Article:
If you’re a first-time homebuyer, there’s nothing quite as exciting as hearing that your offer has been accepted. Many people get so excited they start composing their moving checklist immediately and start thinking about how they’ll furnish their new home.
However, buying a house is a lot more complex than buying other items, and just because your offer was accepted doesn’t mean you immediately get to buy the house. There are a few steps that you, the seller and even the lender will have to take before you can close the sale and get the deed to your new house.
Transfer the Initial Deposit Into Escrow
After the seller has accepted your initial offer, you’ll need to make an initial deposit, also called earnest money, into an escrow account. Putting your deposit into an escrow account will show the seller that you’re serious about your offer, but it won’t let the seller touch that money until you’ve completed the sale.
You should know that once you’ve put your initial deposit into escrow, you might have to pay it to the seller even if the deal falls through. However, if you’ve made a contingent offer and the terms of that offer aren’t met, you’ll get to keep your deposit.
Get Your Mortgage Loan Approved
After you’ve made the initial deposit, you’ll need to get your mortgage lender documents submitted and processed. In other words, you’ll need to officially get a mortgage loan from a financial institution. This will involve a lot of paperwork and documentation proving that your financial situation is not only secure, but that you’re not buying more house than you can afford.
If you’ve gotten preapproved for a mortgage, this process will be a lot easier, since you’ve done most of the work beforehand. Also, having a preapproval for a mortgage shows sellers that you’re serious about buying a home and makes them more inclined to work with you.
Get pre-approved for a mortgage today
Review and Clear the Title
As you’re getting your mortgage loan approved, the title to the home will have to reviewed and cleared to make sure no one else has a claim on the property, such as a lien. While either the buyer or seller may pay for the title check, having the seller pay to ensure that the title is clean is one of the common conditions of a contingent offer.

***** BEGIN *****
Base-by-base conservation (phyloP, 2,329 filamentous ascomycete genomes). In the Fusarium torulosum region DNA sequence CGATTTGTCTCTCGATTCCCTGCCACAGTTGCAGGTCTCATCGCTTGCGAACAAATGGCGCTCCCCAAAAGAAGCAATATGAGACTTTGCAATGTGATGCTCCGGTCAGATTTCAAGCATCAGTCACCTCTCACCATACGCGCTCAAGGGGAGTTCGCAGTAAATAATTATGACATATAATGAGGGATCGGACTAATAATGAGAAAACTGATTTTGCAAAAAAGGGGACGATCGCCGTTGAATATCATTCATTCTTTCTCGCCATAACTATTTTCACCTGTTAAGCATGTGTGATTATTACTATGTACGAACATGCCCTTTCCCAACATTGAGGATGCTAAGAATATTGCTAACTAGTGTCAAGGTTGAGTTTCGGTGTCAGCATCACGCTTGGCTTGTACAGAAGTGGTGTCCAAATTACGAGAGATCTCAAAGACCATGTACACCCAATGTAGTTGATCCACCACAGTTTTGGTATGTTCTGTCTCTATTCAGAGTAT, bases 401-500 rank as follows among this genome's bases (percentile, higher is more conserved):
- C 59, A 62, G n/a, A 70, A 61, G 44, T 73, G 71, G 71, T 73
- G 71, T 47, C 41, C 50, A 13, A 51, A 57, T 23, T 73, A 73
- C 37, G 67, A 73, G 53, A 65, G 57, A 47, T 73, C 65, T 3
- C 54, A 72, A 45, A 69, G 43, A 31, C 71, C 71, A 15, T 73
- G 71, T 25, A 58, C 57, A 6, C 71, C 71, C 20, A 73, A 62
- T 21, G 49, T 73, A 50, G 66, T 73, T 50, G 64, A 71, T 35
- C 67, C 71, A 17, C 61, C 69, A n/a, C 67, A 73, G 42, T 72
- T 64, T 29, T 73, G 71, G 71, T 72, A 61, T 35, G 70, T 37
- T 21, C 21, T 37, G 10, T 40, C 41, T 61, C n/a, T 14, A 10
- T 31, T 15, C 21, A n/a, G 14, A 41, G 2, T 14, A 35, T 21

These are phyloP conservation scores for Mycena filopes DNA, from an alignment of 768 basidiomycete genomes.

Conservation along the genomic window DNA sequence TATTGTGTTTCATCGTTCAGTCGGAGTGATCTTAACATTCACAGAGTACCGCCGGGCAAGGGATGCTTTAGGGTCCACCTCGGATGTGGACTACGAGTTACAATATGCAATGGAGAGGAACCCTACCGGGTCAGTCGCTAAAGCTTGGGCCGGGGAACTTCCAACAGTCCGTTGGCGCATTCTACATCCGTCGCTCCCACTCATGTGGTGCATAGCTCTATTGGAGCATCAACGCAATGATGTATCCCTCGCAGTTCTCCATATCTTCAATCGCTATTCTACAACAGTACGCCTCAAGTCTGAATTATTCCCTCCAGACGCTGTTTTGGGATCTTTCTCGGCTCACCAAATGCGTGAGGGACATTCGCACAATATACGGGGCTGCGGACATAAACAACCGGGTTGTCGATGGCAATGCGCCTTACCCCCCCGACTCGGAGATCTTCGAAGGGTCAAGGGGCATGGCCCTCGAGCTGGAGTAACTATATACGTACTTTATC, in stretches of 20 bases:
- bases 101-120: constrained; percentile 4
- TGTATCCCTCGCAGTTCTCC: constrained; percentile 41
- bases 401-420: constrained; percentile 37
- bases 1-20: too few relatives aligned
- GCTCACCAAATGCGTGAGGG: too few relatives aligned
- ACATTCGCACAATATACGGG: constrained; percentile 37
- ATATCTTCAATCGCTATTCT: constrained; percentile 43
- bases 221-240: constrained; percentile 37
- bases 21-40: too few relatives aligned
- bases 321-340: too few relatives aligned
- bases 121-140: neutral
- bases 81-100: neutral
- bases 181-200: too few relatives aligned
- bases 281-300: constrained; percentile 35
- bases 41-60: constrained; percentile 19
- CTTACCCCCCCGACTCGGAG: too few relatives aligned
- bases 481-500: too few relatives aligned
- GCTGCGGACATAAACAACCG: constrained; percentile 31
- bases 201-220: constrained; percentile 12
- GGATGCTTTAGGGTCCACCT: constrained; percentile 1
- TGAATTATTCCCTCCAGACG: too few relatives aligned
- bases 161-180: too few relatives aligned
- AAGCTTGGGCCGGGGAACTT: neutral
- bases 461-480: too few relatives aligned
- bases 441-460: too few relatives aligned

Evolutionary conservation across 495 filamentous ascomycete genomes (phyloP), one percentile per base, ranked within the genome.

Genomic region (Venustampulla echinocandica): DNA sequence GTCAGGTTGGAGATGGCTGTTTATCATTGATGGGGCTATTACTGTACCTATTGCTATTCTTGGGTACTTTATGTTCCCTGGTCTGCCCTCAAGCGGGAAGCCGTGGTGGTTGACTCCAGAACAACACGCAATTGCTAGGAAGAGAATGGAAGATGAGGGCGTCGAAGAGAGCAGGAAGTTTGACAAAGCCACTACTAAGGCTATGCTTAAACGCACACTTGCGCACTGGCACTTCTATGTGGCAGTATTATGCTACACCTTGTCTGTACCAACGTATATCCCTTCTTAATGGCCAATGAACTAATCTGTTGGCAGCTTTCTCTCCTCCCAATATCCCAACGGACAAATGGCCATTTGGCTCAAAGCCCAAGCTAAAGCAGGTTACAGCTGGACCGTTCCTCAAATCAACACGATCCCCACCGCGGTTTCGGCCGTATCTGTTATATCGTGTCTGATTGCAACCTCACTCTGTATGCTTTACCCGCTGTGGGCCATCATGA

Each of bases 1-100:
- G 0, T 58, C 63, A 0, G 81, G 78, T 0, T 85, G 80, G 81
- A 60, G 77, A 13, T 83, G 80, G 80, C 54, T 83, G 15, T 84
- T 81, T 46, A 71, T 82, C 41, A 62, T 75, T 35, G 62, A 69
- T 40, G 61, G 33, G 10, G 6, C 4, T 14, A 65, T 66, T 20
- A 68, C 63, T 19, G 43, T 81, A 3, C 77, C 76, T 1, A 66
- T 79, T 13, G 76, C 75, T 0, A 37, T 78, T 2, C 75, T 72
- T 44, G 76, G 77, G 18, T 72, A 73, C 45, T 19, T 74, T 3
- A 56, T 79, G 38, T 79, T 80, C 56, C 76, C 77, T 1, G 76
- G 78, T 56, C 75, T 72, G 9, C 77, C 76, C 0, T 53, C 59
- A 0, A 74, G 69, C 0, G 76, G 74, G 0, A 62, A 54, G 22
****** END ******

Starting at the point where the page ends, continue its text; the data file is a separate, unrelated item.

Inspect and Appraise the House
When the buyer’s financial fitness and the seller’s title have both been deemed satisfactory, the next step is making sure the house itself is in good shape. A licensed home inspector will go through the house and examine it to see if it has any issues, like structural defects or major repairs.
This is an important step in the house-buying process, as it gives the buyer a chance to see the true condition of their new home. While almost every home will need some small repairs, no one wants to spend hundreds of thousands of dollars on a new home, only to discover it will cost thousands of dollars more to be livable. It’s worth pointing out that many contingent offers will have a clause that states the seller has to make any repairs the home inspector deems necessary.
In addition to being inspected, the home must also be appraised to make sure that its selling price matches its actual worth. If the appraisal turns out to be less than the house’s selling price, the lender will only let you borrow the amount for which the house was appraised, and the buyer may have to make up the difference themselves or renegotiate a lower price with the seller.
Get a Home Insurance Policy
While this isn’t a legal requirement, almost all lenders will require the buyer to purchase home insurance as a condition of getting the loan.
Perform a Final Walkthrough
Once everything has been agreed on and any repairs have been made, a home inspector will complete a final walkthrough to make sure that the house’s condition hasn’t changed since the first inspection and that all agreed-on repairs have been made.
Sign and Transfer Funds
This is the part of the home-buying process that may leave first-time homebuyers with writer’s cramp. You’ll go through the loan and sign all the loan documents, all the closing documents and make sure the rest of the downpayment goes into the escrow account.
Close and Record Title
During this step, a county clerk will record that the property deed has legally changed hands. At this time, the seller will get the money in the escrow account and you will officially own your new home.
Own Your Own Home With First Alliance Credit Union
It’s okay to celebrate when your offer on a home gets accepted, but there’s still a lot to do. You’ll have to work with the seller and lender to make sure the property changes hands smoothly, and there are several steps in the process.
If you’re thinking about buying a house, contact First Alliance Credit Union and talk with one of our mortgage lending advisors. We’ll work with you to make sure you get a mortgage that works for you.